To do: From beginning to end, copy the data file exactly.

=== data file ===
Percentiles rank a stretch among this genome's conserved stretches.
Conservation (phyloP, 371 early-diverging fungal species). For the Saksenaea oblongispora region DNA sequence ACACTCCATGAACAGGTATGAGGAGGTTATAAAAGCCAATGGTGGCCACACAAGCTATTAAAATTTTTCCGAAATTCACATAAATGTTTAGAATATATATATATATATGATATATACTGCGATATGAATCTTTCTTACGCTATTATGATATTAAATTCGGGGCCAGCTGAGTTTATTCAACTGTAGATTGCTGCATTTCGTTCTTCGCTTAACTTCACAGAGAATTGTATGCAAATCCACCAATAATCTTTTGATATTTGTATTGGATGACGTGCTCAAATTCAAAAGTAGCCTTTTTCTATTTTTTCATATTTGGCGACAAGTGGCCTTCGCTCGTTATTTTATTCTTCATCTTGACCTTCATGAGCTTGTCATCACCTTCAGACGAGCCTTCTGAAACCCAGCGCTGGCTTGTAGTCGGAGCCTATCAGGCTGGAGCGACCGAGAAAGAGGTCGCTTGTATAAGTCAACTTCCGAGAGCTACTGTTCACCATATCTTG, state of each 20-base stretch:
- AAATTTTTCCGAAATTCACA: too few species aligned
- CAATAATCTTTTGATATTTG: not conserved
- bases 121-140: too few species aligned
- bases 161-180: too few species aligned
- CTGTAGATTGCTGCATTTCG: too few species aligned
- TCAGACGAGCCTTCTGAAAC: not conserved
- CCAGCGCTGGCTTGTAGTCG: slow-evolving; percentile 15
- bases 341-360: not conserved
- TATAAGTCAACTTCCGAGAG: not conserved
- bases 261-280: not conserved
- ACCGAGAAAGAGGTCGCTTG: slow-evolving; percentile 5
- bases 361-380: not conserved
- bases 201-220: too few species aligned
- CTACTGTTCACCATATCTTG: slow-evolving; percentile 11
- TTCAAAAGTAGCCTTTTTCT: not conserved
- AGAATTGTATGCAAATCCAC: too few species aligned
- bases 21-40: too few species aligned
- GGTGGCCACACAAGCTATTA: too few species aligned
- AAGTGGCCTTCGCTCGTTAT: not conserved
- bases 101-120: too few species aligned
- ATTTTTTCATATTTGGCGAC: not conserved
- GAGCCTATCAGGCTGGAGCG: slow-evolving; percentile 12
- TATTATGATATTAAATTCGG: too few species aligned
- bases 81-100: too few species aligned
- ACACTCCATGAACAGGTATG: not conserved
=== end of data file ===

Percentiles rank a stretch among this genome's conserved stretches.
Conservation (phyloP, 371 early-diverging fungal species). For the Saksenaea oblongispora region DNA sequence ACACTCCATGAACAGGTATGAGGAGGTTATAAAAGCCAATGGTGGCCACACAAGCTATTAAAATTTTTCCGAAATTCACATAAATGTTTAGAATATATATATATATATGATATATACTGCGATATGAATCTTTCTTACGCTATTATGATATTAAATTCGGGGCCAGCTGAGTTTATTCAACTGTAGATTGCTGCATTTCGTTCTTCGCTTAACTTCACAGAGAATTGTATGCAAATCCACCAATAATCTTTTGATATTTGTATTGGATGACGTGCTCAAATTCAAAAGTAGCCTTTTTCTATTTTTTCATATTTGGCGACAAGTGGCCTTCGCTCGTTATTTTATTCTTCATCTTGACCTTCATGAGCTTGTCATCACCTTCAGACGAGCCTTCTGAAACCCAGCGCTGGCTTGTAGTCGGAGCCTATCAGGCTGGAGCGACCGAGAAAGAGGTCGCTTGTATAAGTCAACTTCCGAGAGCTACTGTTCACCATATCTTG, state of each 20-base stretch:
- AAATTTTTCCGAAATTCACA: too few species aligned
- CAATAATCTTTTGATATTTG: not conserved
- bases 121-140: too few species aligned
- bases 161-180: too few species aligned
- CTGTAGATTGCTGCATTTCG: too few species aligned
- TCAGACGAGCCTTCTGAAAC: not conserved
- CCAGCGCTGGCTTGTAGTCG: slow-evolving; percentile 15
- bases 341-360: not conserved
- TATAAGTCAACTTCCGAGAG: not conserved
- bases 261-280: not conserved
- ACCGAGAAAGAGGTCGCTTG: slow-evolving; percentile 5
- bases 361-380: not conserved
- bases 201-220: too few species aligned
- CTACTGTTCACCATATCTTG: slow-evolving; percentile 11
- TTCAAAAGTAGCCTTTTTCT: not conserved
- AGAATTGTATGCAAATCCAC: too few species aligned
- bases 21-40: too few species aligned
- GGTGGCCACACAAGCTATTA: too few species aligned
- AAGTGGCCTTCGCTCGTTAT: not conserved
- bases 101-120: too few species aligned
- ATTTTTTCATATTTGGCGAC: not conserved
- GAGCCTATCAGGCTGGAGCG: slow-evolving; percentile 12
- TATTATGATATTAAATTCGG: too few species aligned
- bases 81-100: too few species aligned
- ACACTCCATGAACAGGTATG: not conserved